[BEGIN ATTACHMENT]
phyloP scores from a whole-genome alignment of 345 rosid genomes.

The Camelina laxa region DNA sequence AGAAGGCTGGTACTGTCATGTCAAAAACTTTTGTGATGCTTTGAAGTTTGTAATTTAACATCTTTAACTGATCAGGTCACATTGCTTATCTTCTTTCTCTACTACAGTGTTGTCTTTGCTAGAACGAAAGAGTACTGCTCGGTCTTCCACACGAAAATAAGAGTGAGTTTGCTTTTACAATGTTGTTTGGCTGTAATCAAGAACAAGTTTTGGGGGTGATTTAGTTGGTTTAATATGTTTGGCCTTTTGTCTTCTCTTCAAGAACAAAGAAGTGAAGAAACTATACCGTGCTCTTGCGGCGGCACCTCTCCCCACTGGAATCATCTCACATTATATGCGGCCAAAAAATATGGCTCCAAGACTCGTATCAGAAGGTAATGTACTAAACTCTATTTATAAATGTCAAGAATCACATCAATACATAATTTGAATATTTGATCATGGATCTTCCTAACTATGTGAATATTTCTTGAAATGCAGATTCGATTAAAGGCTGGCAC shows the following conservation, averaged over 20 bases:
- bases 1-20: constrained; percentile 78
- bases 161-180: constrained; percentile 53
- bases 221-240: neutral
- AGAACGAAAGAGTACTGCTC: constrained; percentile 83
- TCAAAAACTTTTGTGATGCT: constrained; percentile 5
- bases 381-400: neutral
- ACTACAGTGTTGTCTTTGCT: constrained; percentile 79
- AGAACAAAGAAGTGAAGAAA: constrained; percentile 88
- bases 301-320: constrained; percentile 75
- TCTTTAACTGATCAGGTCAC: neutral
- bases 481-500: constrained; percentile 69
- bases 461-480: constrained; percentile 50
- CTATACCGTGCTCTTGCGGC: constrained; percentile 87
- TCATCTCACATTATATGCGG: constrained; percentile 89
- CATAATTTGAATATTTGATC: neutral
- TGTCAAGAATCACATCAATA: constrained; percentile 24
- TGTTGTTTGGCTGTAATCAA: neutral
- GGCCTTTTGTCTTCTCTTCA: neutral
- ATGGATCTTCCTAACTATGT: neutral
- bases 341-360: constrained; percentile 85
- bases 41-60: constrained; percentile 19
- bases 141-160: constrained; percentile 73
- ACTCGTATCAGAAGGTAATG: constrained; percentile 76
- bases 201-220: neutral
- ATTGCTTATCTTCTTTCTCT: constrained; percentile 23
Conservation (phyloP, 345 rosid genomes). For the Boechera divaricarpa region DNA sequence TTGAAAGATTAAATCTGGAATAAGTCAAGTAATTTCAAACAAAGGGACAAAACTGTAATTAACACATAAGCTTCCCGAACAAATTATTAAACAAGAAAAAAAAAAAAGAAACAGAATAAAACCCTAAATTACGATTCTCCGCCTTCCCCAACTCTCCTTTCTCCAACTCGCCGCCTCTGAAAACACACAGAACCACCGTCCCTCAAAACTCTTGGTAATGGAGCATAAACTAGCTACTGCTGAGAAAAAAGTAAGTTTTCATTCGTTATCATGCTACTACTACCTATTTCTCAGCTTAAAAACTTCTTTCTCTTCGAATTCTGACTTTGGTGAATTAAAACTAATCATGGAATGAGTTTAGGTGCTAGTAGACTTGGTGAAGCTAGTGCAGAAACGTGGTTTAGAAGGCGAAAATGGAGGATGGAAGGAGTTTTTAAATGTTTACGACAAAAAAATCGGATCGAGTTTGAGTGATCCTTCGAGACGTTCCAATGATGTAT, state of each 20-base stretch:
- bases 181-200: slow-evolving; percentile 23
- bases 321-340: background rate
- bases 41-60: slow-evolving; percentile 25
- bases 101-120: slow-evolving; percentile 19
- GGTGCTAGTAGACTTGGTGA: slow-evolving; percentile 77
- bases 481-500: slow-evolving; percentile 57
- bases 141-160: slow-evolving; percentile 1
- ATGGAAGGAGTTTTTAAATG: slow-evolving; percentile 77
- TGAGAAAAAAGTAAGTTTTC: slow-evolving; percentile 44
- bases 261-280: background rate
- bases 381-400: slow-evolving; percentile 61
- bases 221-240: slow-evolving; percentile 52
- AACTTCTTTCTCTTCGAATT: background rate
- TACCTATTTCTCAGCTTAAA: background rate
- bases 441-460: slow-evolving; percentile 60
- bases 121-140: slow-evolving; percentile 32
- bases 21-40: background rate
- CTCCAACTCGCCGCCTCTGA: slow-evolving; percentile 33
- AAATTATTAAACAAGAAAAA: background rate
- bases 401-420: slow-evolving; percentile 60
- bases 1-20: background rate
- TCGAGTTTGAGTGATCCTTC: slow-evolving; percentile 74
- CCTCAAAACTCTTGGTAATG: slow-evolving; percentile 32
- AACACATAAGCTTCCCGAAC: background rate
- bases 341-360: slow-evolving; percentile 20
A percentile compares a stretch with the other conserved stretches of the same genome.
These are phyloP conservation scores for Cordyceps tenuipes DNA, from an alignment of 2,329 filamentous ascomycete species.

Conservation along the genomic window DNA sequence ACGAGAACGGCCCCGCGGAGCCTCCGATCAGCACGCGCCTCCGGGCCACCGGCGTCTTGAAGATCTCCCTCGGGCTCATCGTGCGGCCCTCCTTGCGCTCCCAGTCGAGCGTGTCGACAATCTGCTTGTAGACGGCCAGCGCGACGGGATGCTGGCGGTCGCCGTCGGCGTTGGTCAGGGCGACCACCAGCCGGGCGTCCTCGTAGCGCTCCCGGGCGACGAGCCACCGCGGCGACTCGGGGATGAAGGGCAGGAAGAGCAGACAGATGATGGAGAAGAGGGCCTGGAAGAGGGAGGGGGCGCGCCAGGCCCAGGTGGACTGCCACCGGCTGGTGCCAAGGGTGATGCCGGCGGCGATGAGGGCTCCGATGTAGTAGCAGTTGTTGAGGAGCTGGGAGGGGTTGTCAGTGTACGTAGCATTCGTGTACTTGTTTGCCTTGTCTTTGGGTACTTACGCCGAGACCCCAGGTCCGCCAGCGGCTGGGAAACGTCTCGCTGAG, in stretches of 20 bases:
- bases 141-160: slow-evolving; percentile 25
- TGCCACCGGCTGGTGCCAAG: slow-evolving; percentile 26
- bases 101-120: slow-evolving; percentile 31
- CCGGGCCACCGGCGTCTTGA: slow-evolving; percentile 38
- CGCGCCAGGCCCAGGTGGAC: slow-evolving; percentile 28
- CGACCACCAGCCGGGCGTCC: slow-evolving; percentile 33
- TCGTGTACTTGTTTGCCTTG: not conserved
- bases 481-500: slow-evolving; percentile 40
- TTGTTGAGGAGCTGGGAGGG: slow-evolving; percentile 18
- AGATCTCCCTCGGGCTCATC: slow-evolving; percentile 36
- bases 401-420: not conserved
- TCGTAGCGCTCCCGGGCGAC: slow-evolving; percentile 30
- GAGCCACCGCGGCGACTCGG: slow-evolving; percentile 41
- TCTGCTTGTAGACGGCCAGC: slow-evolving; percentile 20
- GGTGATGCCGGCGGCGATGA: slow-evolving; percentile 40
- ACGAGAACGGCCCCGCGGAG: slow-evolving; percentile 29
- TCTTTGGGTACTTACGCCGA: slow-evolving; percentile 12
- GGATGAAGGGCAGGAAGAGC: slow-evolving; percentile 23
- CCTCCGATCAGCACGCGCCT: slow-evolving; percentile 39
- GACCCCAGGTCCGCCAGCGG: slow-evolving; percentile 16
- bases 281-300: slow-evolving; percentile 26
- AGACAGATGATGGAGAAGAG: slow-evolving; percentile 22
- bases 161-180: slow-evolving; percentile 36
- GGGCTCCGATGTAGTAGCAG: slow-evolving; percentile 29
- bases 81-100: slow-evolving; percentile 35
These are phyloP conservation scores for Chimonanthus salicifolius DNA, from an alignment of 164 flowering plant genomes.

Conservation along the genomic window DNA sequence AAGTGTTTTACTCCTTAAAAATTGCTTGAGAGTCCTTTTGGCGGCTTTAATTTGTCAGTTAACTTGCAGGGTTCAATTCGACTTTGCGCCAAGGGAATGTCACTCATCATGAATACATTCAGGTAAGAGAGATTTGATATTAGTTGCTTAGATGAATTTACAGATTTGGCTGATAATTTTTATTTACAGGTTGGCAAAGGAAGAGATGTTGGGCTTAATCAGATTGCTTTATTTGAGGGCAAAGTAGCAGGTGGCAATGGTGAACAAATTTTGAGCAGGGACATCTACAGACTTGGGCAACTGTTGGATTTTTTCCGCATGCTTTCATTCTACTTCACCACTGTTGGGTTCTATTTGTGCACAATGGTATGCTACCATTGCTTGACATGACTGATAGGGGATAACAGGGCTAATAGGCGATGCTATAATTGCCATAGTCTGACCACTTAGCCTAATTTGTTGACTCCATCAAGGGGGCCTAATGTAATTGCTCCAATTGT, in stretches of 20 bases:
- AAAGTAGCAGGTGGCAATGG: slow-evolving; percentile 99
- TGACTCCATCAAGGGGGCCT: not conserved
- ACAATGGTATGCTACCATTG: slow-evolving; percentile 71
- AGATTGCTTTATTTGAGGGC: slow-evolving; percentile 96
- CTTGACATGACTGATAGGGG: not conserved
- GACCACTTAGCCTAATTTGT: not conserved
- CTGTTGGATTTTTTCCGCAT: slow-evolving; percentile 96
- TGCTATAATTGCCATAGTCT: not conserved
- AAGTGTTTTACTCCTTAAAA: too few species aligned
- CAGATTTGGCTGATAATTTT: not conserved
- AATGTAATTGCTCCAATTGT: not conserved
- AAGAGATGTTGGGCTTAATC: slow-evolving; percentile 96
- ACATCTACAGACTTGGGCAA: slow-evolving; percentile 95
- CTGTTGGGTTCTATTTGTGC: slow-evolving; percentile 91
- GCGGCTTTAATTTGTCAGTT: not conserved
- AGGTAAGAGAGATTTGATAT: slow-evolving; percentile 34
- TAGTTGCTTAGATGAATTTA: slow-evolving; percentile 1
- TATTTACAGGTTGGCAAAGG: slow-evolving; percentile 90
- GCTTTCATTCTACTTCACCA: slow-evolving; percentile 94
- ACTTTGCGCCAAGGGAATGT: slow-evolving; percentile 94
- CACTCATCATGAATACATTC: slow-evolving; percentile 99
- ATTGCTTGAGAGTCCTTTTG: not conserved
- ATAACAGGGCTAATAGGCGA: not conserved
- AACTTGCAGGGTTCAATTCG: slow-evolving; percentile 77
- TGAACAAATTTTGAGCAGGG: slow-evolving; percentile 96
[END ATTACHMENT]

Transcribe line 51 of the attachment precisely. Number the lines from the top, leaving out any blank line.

- CCTCAAAACTCTTGGTAATG: slow-evolving; percentile 32